DSEI Japan 2019: JMU unveils preliminary LHD design

Gabriel Dominguez, Chiba - Jane's Defence Weekly

20 November 2019


JMU unveiled at DSEI Japan 2019 the preliminary design of an LHD amphibious assault ship it plans to propose to the JMSDF. Source: JMU

Shipbuilding company Japan Marine United (JMU) Corporation unveiled at the 18-20 November DSEI Japan 2019 defence exhibition in Chiba the preliminary design of a landing helicopter dock (LHD) amphibious assault ship that it plans to propose to the Japan Maritime Self-Defense Force (JMSDF).

Unlike the service's current Izumo-class helicopter carriers, JMU's Future Landing Helicopter Dock will be a roll-on/roll-off ship capable of deploying armoured amphibious assault vehicles and air-cushioned landing craft (LCAC), in addition to having a full-length flight deck to support helicopter operations.

The ship, which will have a crew of about 500, can accommodate up to five helicopters on its flight deck, with additional space for about five more helicopters in the vessel's two aircraft hangars located beneath the flight deck.

JMU's design shows that the ship will feature three more hangars, the use of which will depend on the JMSDF's requirements. The LHD will be capable of embarking up to two (LCAC)-like vessels in its well deck and more than 20 amphibious assault vehicles, such as the BAE AAV7A1, in its forward storage section, according to a company official.

However, no information was provided about the number of troops the ship will be capable of carrying.

According to the company, the LHD, which will be capable of reaching a top speed of 24 kt, is expected to be 220 m long, have a beam of 38 m, a draught of 7 m, and a standard displacement of 19,000 tonnes.

Although the Japanese Ministry of Defense (MoD) has yet to set out a formal requirement for this warship type, a company official told Jane's that JMU is anticipating that the announcement will be made in the coming years.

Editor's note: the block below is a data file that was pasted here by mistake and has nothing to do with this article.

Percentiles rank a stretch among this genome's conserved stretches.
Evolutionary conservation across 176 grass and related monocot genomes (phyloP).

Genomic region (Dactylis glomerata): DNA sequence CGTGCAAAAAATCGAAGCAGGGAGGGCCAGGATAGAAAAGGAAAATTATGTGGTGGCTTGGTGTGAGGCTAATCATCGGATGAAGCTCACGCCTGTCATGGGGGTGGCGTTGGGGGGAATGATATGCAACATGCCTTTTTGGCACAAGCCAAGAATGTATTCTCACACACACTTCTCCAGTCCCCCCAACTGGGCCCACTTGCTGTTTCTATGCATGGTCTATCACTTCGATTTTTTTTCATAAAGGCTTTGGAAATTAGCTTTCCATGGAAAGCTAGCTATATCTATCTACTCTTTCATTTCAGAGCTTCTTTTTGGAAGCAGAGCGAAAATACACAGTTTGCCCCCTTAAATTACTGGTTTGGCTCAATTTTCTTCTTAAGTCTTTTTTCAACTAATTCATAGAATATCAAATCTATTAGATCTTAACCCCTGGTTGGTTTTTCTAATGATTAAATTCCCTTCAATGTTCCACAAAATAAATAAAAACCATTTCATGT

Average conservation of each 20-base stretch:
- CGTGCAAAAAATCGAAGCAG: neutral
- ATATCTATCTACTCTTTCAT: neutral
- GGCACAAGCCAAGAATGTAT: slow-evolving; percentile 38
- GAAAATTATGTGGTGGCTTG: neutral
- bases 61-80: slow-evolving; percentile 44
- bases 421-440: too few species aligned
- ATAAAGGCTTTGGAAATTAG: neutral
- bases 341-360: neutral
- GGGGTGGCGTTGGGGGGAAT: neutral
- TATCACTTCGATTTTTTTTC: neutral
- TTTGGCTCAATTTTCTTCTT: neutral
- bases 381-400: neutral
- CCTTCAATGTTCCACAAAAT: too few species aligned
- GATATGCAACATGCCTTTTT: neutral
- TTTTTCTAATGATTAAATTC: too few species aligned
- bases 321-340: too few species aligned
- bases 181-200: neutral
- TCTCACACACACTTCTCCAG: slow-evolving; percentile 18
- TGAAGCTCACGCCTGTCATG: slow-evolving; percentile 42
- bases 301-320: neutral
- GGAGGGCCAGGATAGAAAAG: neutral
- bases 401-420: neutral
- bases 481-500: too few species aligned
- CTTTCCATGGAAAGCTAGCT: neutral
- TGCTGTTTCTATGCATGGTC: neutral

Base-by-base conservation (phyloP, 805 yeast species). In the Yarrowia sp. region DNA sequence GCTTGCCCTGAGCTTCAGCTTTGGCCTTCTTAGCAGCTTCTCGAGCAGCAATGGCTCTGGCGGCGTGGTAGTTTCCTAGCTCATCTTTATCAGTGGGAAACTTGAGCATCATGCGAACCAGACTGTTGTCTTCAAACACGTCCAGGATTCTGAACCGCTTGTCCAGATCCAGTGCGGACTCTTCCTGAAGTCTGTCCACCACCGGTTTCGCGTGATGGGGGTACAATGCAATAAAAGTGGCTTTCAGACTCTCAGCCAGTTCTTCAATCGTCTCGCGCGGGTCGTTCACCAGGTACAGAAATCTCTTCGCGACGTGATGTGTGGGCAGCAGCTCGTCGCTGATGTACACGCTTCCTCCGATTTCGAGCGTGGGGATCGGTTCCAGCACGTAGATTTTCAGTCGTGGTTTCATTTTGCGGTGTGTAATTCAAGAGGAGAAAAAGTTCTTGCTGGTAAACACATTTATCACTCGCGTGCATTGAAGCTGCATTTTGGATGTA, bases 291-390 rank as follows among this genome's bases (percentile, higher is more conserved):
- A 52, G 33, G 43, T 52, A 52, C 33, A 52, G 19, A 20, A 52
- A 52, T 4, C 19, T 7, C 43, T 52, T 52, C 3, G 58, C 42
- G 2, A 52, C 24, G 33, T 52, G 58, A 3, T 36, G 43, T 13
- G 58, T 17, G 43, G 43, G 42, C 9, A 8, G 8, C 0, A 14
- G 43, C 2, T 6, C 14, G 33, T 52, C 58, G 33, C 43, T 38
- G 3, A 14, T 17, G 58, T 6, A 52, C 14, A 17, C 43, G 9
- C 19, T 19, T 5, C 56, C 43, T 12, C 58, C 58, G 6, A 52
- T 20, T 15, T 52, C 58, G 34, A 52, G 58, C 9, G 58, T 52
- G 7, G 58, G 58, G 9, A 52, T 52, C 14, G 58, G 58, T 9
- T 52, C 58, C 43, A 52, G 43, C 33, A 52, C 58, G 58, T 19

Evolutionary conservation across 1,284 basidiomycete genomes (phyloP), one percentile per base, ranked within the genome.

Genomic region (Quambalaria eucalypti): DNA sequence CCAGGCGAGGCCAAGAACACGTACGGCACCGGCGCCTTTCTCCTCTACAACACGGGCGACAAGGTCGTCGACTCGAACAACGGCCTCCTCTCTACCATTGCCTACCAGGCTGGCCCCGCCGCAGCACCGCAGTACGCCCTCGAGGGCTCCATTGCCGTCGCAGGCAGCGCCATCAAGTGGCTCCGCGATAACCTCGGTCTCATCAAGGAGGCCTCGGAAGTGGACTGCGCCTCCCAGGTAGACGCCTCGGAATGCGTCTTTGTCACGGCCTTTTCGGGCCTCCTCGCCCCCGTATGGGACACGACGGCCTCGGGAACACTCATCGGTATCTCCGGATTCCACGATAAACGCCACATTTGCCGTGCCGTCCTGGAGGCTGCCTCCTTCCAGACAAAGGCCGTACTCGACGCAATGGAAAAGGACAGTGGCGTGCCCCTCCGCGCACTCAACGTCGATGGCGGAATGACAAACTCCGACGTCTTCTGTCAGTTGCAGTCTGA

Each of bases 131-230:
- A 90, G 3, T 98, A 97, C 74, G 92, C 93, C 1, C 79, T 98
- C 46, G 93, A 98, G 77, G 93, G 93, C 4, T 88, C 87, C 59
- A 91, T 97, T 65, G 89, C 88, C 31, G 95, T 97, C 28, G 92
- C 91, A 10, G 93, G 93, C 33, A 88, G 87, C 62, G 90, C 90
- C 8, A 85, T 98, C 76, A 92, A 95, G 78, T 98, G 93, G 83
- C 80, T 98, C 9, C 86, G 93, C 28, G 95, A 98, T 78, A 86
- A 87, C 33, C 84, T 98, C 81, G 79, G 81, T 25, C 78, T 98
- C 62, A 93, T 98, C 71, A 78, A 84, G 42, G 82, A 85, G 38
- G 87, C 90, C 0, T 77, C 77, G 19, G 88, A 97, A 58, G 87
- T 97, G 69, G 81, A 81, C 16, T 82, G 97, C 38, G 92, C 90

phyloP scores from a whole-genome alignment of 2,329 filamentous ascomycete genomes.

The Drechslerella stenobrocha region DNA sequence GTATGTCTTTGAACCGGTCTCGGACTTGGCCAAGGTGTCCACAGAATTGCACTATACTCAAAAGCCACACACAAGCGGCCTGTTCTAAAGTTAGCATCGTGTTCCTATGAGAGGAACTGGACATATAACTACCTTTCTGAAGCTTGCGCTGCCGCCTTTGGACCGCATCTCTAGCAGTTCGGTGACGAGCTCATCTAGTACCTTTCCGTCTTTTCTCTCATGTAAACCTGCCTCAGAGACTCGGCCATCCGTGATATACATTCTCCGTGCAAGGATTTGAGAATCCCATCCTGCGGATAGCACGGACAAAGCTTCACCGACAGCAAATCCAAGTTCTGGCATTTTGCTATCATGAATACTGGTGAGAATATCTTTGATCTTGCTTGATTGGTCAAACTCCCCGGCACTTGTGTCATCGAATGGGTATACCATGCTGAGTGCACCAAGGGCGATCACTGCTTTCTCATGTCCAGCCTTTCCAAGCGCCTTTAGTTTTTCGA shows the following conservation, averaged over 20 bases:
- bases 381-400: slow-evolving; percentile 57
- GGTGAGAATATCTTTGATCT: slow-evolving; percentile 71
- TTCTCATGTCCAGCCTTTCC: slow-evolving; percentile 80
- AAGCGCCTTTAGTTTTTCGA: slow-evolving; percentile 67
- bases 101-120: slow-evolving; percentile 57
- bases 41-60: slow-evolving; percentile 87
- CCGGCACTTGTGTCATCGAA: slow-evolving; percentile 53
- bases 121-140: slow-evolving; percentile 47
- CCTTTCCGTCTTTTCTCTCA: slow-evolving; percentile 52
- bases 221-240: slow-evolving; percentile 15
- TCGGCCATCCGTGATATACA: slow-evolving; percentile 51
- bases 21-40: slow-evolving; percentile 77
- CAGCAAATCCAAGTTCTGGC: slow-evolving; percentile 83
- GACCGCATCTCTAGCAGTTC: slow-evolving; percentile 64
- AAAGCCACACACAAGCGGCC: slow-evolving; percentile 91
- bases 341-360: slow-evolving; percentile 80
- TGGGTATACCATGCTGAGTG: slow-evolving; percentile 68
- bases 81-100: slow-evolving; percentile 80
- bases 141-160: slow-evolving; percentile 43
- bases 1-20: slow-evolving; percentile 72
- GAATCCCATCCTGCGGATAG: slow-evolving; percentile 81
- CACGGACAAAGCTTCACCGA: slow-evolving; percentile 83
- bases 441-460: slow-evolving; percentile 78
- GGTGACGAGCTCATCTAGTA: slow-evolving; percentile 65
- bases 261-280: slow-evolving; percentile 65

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[*] posted on 19-3-2020 at 09:29 PM


Japan MOD Takes Delivery of AEGIS Destroyer DDG-179 JS Maya

Posted On Thursday, 19 March 2020 12:03

On March 19 2020, Japan Ministry of Defense took delivery of its first Maya-class guided-missile destroyer, JS Maya (DDG-179), during a ceremony at the Japan Marine United Corporation’s Yokohama Shipyard Isogo Works facility. The destroyer Maya will be engaged in public safety and order maintenance at sea.


Japan launches lead Maya-class ballistic missile defense destroyer (Picture source: JMSDF)

JS Maya (DDG-179) is a Maya-class guided-missile destroyer in the Japan Maritime Self-Defense Force (JMSDF). Maya was named for Mount Maya and shares her name with a World War II heavy cruiser.

The new destroyer class is 170 meters long, displaces 8200 tons, will operate with a crew of 310 sailors and will be fitted with the AEGIS Baseline J7 combat system and the Northrop Grumman AN/SPQ-9B radar system.

Maya-class destroyers will field the SM-3 Block IIA missiles, for interception of short- and intermediate-range ballistic missiles, and will be capable of launching SM-6 anti-air missiles.

The ships are equipped with one 5-inch (127mm/L62) Mk-45 Mod 4 naval gun in a stealth-shaped mount, two 20 mm Phalanx Close-In Weapon Systems (CIWS), SM-3 Block IIA and SM-6 air/missile defense missiles and Type 17 ship-to-ship missiles.

Powered by two combined gas turbine-electric and gas turbine (COGLAG) engines, the ship and 300 crew are propelled to a maximum stated speed of 30 knots.